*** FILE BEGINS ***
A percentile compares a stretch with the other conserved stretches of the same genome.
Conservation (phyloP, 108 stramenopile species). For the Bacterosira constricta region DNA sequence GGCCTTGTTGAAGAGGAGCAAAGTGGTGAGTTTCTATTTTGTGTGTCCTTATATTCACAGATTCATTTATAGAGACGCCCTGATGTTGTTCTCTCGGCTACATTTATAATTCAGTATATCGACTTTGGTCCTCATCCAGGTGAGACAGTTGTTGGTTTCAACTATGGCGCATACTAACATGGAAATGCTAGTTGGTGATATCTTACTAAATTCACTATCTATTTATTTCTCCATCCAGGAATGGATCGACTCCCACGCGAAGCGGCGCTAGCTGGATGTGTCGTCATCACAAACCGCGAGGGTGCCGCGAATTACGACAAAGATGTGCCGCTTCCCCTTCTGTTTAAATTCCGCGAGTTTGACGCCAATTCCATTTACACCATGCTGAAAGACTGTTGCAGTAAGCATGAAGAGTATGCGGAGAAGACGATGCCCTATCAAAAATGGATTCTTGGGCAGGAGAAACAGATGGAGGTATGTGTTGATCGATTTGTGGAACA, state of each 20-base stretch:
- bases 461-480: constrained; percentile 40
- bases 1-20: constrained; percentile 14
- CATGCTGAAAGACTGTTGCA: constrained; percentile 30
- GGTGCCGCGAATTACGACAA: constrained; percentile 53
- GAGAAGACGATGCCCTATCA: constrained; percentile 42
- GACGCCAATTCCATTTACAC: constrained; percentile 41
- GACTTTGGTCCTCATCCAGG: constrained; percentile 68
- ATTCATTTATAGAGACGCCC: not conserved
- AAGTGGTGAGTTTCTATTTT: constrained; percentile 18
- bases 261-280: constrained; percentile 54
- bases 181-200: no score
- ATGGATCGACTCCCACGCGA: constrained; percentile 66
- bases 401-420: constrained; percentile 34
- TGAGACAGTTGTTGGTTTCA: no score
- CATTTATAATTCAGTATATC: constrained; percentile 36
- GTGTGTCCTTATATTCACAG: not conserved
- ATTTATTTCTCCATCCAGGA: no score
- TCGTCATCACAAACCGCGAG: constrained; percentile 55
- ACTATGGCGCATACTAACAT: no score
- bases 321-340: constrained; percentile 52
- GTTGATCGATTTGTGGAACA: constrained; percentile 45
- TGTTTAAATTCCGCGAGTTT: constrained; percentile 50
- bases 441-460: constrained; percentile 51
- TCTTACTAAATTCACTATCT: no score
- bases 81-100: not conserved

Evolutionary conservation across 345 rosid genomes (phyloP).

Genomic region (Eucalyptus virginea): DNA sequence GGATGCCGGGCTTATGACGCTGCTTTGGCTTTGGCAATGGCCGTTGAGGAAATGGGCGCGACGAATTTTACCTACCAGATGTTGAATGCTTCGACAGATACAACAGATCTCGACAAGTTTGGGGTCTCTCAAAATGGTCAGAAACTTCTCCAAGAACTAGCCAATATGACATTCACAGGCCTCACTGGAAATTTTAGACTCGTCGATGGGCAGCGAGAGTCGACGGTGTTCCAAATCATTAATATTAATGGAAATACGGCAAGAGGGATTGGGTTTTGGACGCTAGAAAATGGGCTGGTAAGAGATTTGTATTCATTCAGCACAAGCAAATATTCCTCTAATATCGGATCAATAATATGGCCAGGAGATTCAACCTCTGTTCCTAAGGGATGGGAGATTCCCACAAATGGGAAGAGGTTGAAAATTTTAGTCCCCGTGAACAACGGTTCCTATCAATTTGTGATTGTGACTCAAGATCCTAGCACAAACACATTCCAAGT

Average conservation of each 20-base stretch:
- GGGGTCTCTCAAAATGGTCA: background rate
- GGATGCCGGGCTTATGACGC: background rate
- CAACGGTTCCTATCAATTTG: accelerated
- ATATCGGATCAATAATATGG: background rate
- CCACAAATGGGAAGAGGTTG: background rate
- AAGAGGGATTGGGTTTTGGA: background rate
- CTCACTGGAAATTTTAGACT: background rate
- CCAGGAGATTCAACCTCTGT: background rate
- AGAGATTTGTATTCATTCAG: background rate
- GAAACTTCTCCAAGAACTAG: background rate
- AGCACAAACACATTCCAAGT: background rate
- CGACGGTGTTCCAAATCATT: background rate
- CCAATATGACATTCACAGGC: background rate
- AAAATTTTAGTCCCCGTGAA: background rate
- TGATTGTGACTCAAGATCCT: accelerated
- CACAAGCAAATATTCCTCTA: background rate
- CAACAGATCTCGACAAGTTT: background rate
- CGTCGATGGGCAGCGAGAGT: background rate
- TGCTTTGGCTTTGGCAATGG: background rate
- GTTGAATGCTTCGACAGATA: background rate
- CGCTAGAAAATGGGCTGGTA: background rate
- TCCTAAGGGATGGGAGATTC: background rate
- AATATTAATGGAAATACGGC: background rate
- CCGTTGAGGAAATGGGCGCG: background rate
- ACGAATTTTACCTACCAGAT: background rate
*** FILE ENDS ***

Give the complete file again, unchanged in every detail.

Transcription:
A percentile compares a stretch with the other conserved stretches of the same genome.
Conservation (phyloP, 108 stramenopile species). For the Bacterosira constricta region DNA sequence GGCCTTGTTGAAGAGGAGCAAAGTGGTGAGTTTCTATTTTGTGTGTCCTTATATTCACAGATTCATTTATAGAGACGCCCTGATGTTGTTCTCTCGGCTACATTTATAATTCAGTATATCGACTTTGGTCCTCATCCAGGTGAGACAGTTGTTGGTTTCAACTATGGCGCATACTAACATGGAAATGCTAGTTGGTGATATCTTACTAAATTCACTATCTATTTATTTCTCCATCCAGGAATGGATCGACTCCCACGCGAAGCGGCGCTAGCTGGATGTGTCGTCATCACAAACCGCGAGGGTGCCGCGAATTACGACAAAGATGTGCCGCTTCCCCTTCTGTTTAAATTCCGCGAGTTTGACGCCAATTCCATTTACACCATGCTGAAAGACTGTTGCAGTAAGCATGAAGAGTATGCGGAGAAGACGATGCCCTATCAAAAATGGATTCTTGGGCAGGAGAAACAGATGGAGGTATGTGTTGATCGATTTGTGGAACA, state of each 20-base stretch:
- bases 461-480: constrained; percentile 40
- bases 1-20: constrained; percentile 14
- CATGCTGAAAGACTGTTGCA: constrained; percentile 30
- GGTGCCGCGAATTACGACAA: constrained; percentile 53
- GAGAAGACGATGCCCTATCA: constrained; percentile 42
- GACGCCAATTCCATTTACAC: constrained; percentile 41
- GACTTTGGTCCTCATCCAGG: constrained; percentile 68
- ATTCATTTATAGAGACGCCC: not conserved
- AAGTGGTGAGTTTCTATTTT: constrained; percentile 18
- bases 261-280: constrained; percentile 54
- bases 181-200: no score
- ATGGATCGACTCCCACGCGA: constrained; percentile 66
- bases 401-420: constrained; percentile 34
- TGAGACAGTTGTTGGTTTCA: no score
- CATTTATAATTCAGTATATC: constrained; percentile 36
- GTGTGTCCTTATATTCACAG: not conserved
- ATTTATTTCTCCATCCAGGA: no score
- TCGTCATCACAAACCGCGAG: constrained; percentile 55
- ACTATGGCGCATACTAACAT: no score
- bases 321-340: constrained; percentile 52
- GTTGATCGATTTGTGGAACA: constrained; percentile 45
- TGTTTAAATTCCGCGAGTTT: constrained; percentile 50
- bases 441-460: constrained; percentile 51
- TCTTACTAAATTCACTATCT: no score
- bases 81-100: not conserved

Evolutionary conservation across 345 rosid genomes (phyloP).

Genomic region (Eucalyptus virginea): DNA sequence GGATGCCGGGCTTATGACGCTGCTTTGGCTTTGGCAATGGCCGTTGAGGAAATGGGCGCGACGAATTTTACCTACCAGATGTTGAATGCTTCGACAGATACAACAGATCTCGACAAGTTTGGGGTCTCTCAAAATGGTCAGAAACTTCTCCAAGAACTAGCCAATATGACATTCACAGGCCTCACTGGAAATTTTAGACTCGTCGATGGGCAGCGAGAGTCGACGGTGTTCCAAATCATTAATATTAATGGAAATACGGCAAGAGGGATTGGGTTTTGGACGCTAGAAAATGGGCTGGTAAGAGATTTGTATTCATTCAGCACAAGCAAATATTCCTCTAATATCGGATCAATAATATGGCCAGGAGATTCAACCTCTGTTCCTAAGGGATGGGAGATTCCCACAAATGGGAAGAGGTTGAAAATTTTAGTCCCCGTGAACAACGGTTCCTATCAATTTGTGATTGTGACTCAAGATCCTAGCACAAACACATTCCAAGT

Average conservation of each 20-base stretch:
- GGGGTCTCTCAAAATGGTCA: background rate
- GGATGCCGGGCTTATGACGC: background rate
- CAACGGTTCCTATCAATTTG: accelerated
- ATATCGGATCAATAATATGG: background rate
- CCACAAATGGGAAGAGGTTG: background rate
- AAGAGGGATTGGGTTTTGGA: background rate
- CTCACTGGAAATTTTAGACT: background rate
- CCAGGAGATTCAACCTCTGT: background rate
- AGAGATTTGTATTCATTCAG: background rate
- GAAACTTCTCCAAGAACTAG: background rate
- AGCACAAACACATTCCAAGT: background rate
- CGACGGTGTTCCAAATCATT: background rate
- CCAATATGACATTCACAGGC: background rate
- AAAATTTTAGTCCCCGTGAA: background rate
- TGATTGTGACTCAAGATCCT: accelerated
- CACAAGCAAATATTCCTCTA: background rate
- CAACAGATCTCGACAAGTTT: background rate
- CGTCGATGGGCAGCGAGAGT: background rate
- TGCTTTGGCTTTGGCAATGG: background rate
- GTTGAATGCTTCGACAGATA: background rate
- CGCTAGAAAATGGGCTGGTA: background rate
- TCCTAAGGGATGGGAGATTC: background rate
- AATATTAATGGAAATACGGC: background rate
- CCGTTGAGGAAATGGGCGCG: background rate
- ACGAATTTTACCTACCAGAT: background rate